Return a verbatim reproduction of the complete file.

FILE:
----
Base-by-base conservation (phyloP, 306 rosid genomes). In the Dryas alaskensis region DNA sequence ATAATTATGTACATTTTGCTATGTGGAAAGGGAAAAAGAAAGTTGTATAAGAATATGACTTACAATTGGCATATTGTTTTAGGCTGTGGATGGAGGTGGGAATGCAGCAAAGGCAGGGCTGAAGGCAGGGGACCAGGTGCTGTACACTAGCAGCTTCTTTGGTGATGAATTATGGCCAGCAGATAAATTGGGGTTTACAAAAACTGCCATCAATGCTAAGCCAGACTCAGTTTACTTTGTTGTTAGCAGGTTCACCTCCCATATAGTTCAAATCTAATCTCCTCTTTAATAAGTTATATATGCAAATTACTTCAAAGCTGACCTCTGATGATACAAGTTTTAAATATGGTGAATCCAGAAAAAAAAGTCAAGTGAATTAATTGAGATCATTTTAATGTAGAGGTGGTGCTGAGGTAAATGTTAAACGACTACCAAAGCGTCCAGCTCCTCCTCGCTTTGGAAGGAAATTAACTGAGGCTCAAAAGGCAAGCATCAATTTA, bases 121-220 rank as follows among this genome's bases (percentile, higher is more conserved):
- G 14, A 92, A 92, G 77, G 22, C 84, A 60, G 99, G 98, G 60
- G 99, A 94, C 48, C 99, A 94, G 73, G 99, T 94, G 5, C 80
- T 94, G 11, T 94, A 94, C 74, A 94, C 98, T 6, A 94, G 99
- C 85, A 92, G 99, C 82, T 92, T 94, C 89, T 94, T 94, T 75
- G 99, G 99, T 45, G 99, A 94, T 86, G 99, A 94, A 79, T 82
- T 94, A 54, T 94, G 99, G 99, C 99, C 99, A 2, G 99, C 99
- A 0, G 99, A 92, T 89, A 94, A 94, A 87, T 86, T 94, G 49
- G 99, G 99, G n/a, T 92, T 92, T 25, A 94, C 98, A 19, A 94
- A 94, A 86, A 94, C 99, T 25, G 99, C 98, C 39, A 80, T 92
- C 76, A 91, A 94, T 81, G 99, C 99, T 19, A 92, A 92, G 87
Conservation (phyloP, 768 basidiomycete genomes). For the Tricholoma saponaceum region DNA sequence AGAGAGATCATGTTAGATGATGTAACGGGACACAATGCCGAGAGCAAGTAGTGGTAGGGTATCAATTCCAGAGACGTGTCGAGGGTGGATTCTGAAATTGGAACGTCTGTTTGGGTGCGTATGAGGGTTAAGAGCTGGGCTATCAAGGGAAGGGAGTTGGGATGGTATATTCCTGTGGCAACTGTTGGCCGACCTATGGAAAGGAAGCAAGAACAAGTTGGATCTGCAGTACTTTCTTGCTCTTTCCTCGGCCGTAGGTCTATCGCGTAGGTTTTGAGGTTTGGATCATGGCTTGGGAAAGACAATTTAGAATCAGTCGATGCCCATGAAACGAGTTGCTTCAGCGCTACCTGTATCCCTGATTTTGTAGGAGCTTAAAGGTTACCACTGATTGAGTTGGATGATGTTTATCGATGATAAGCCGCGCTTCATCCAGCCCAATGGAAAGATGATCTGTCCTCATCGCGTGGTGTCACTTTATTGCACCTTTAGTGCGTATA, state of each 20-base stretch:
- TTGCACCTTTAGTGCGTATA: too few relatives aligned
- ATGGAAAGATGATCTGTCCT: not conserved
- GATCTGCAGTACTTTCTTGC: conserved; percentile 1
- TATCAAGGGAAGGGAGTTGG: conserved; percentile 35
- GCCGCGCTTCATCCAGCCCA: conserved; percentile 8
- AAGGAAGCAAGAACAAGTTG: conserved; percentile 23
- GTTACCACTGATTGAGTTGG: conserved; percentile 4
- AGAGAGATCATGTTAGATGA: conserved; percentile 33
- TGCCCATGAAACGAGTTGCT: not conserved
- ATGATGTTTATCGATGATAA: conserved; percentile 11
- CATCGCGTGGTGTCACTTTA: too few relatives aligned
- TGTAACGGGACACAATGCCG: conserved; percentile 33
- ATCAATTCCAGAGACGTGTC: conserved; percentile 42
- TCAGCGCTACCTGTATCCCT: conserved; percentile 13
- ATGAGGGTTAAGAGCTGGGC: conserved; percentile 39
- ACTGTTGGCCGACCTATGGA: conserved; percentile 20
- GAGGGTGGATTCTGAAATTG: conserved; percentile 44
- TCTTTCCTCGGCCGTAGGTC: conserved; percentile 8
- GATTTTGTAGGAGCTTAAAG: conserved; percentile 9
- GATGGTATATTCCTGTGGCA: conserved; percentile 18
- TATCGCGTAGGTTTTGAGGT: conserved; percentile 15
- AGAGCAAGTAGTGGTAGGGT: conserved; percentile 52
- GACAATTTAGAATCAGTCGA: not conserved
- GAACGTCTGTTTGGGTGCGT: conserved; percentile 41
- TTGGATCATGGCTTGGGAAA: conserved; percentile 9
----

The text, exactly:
Base-by-base conservation (phyloP, 306 rosid genomes). In the Dryas alaskensis region DNA sequence ATAATTATGTACATTTTGCTATGTGGAAAGGGAAAAAGAAAGTTGTATAAGAATATGACTTACAATTGGCATATTGTTTTAGGCTGTGGATGGAGGTGGGAATGCAGCAAAGGCAGGGCTGAAGGCAGGGGACCAGGTGCTGTACACTAGCAGCTTCTTTGGTGATGAATTATGGCCAGCAGATAAATTGGGGTTTACAAAAACTGCCATCAATGCTAAGCCAGACTCAGTTTACTTTGTTGTTAGCAGGTTCACCTCCCATATAGTTCAAATCTAATCTCCTCTTTAATAAGTTATATATGCAAATTACTTCAAAGCTGACCTCTGATGATACAAGTTTTAAATATGGTGAATCCAGAAAAAAAAGTCAAGTGAATTAATTGAGATCATTTTAATGTAGAGGTGGTGCTGAGGTAAATGTTAAACGACTACCAAAGCGTCCAGCTCCTCCTCGCTTTGGAAGGAAATTAACTGAGGCTCAAAAGGCAAGCATCAATTTA, bases 121-220 rank as follows among this genome's bases (percentile, higher is more conserved):
- G 14, A 92, A 92, G 77, G 22, C 84, A 60, G 99, G 98, G 60
- G 99, A 94, C 48, C 99, A 94, G 73, G 99, T 94, G 5, C 80
- T 94, G 11, T 94, A 94, C 74, A 94, C 98, T 6, A 94, G 99
- C 85, A 92, G 99, C 82, T 92, T 94, C 89, T 94, T 94, T 75
- G 99, G 99, T 45, G 99, A 94, T 86, G 99, A 94, A 79, T 82
- T 94, A 54, T 94, G 99, G 99, C 99, C 99, A 2, G 99, C 99
- A 0, G 99, A 92, T 89, A 94, A 94, A 87, T 86, T 94, G 49
- G 99, G 99, G n/a, T 92, T 92, T 25, A 94, C 98, A 19, A 94
- A 94, A 86, A 94, C 99, T 25, G 99, C 98, C 39, A 80, T 92
- C 76, A 91, A 94, T 81, G 99, C 99, T 19, A 92, A 92, G 87
Conservation (phyloP, 768 basidiomycete genomes). For the Tricholoma saponaceum region DNA sequence AGAGAGATCATGTTAGATGATGTAACGGGACACAATGCCGAGAGCAAGTAGTGGTAGGGTATCAATTCCAGAGACGTGTCGAGGGTGGATTCTGAAATTGGAACGTCTGTTTGGGTGCGTATGAGGGTTAAGAGCTGGGCTATCAAGGGAAGGGAGTTGGGATGGTATATTCCTGTGGCAACTGTTGGCCGACCTATGGAAAGGAAGCAAGAACAAGTTGGATCTGCAGTACTTTCTTGCTCTTTCCTCGGCCGTAGGTCTATCGCGTAGGTTTTGAGGTTTGGATCATGGCTTGGGAAAGACAATTTAGAATCAGTCGATGCCCATGAAACGAGTTGCTTCAGCGCTACCTGTATCCCTGATTTTGTAGGAGCTTAAAGGTTACCACTGATTGAGTTGGATGATGTTTATCGATGATAAGCCGCGCTTCATCCAGCCCAATGGAAAGATGATCTGTCCTCATCGCGTGGTGTCACTTTATTGCACCTTTAGTGCGTATA, state of each 20-base stretch:
- TTGCACCTTTAGTGCGTATA: too few relatives aligned
- ATGGAAAGATGATCTGTCCT: not conserved
- GATCTGCAGTACTTTCTTGC: conserved; percentile 1
- TATCAAGGGAAGGGAGTTGG: conserved; percentile 35
- GCCGCGCTTCATCCAGCCCA: conserved; percentile 8
- AAGGAAGCAAGAACAAGTTG: conserved; percentile 23
- GTTACCACTGATTGAGTTGG: conserved; percentile 4
- AGAGAGATCATGTTAGATGA: conserved; percentile 33
- TGCCCATGAAACGAGTTGCT: not conserved
- ATGATGTTTATCGATGATAA: conserved; percentile 11
- CATCGCGTGGTGTCACTTTA: too few relatives aligned
- TGTAACGGGACACAATGCCG: conserved; percentile 33
- ATCAATTCCAGAGACGTGTC: conserved; percentile 42
- TCAGCGCTACCTGTATCCCT: conserved; percentile 13
- ATGAGGGTTAAGAGCTGGGC: conserved; percentile 39
- ACTGTTGGCCGACCTATGGA: conserved; percentile 20
- GAGGGTGGATTCTGAAATTG: conserved; percentile 44
- TCTTTCCTCGGCCGTAGGTC: conserved; percentile 8
- GATTTTGTAGGAGCTTAAAG: conserved; percentile 9
- GATGGTATATTCCTGTGGCA: conserved; percentile 18
- TATCGCGTAGGTTTTGAGGT: conserved; percentile 15
- AGAGCAAGTAGTGGTAGGGT: conserved; percentile 52
- GACAATTTAGAATCAGTCGA: not conserved
- GAACGTCTGTTTGGGTGCGT: conserved; percentile 41
- TTGGATCATGGCTTGGGAAA: conserved; percentile 9